Pretty much. But if you aren't too picky on what your own preference is for voicing you can read reviews on many of the popular existing designs.

          Comment


          • #10
            Originally posted by a4eaudio View Post

            Doing your own design is pretty intense. especially if you don't have measurement gear to begin with. I would suggest if you want to make a hobby out of it and continue to design your own, you might as well start now. If this is going to be the only pair you plan to design, definitely go with an existing design.



            Your needs aren't very demanding, so you probably don't need anything TOO expensive. BUT, most DIY speakers are vented/ported and sealed that can go down to 60Hz aren't that common. Many ported designs can be made sealed (for example the Statements) but may not reach down to 60Hz. (It looks like the RS225's used in the Statements have an F3 of about 63Hz sealed. Maybe if you can crossover to the sub at 70Hz or 80Hz, that would open up some additional possibilities.)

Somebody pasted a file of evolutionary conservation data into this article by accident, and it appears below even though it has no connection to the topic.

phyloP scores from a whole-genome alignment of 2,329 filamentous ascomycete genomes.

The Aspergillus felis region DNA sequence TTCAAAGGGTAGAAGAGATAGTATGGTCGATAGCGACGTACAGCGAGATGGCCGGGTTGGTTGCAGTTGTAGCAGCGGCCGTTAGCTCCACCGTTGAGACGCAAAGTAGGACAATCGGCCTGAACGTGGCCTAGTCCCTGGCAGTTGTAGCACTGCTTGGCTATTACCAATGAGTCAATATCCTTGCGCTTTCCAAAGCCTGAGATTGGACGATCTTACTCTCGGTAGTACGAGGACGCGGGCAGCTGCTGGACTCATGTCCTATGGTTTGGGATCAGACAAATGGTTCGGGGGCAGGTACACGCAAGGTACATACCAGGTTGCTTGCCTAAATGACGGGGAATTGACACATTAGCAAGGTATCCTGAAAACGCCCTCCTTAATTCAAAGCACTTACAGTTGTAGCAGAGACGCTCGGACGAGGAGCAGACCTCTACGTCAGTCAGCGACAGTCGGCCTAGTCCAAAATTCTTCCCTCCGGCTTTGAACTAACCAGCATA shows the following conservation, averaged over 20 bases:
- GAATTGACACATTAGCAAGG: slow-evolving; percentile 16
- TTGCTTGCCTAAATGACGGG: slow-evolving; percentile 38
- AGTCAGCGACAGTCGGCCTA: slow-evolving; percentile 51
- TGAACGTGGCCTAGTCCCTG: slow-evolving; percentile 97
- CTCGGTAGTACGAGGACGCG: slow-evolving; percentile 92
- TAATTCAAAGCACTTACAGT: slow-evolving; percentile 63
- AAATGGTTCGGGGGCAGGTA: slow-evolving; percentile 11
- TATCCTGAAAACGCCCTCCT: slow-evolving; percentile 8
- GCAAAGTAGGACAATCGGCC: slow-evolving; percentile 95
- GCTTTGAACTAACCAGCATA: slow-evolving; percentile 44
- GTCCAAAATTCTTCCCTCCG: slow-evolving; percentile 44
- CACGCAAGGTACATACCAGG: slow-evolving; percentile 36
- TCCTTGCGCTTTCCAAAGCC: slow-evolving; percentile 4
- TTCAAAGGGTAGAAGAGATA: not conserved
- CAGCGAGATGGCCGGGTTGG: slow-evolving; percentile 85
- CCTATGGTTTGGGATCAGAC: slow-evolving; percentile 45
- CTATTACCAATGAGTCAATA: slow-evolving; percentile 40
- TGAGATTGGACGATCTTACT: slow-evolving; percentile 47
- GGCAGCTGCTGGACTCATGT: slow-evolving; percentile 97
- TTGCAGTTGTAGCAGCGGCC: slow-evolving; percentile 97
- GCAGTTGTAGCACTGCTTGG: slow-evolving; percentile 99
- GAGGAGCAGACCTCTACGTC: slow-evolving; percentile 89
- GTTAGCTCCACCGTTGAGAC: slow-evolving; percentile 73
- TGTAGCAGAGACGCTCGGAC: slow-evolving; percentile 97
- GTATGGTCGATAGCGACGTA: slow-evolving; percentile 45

Are there any constraints or preferences to narrow down the possibilities? Size constraints? Do you like a tall slim design or something with big 10" or 12" woofers? Desire to try ribbon/AMT/planar tweeters?




            Pretty much. But if you aren't too picky on what your own preference is for voicing you can read reviews on many of the popular existing designs.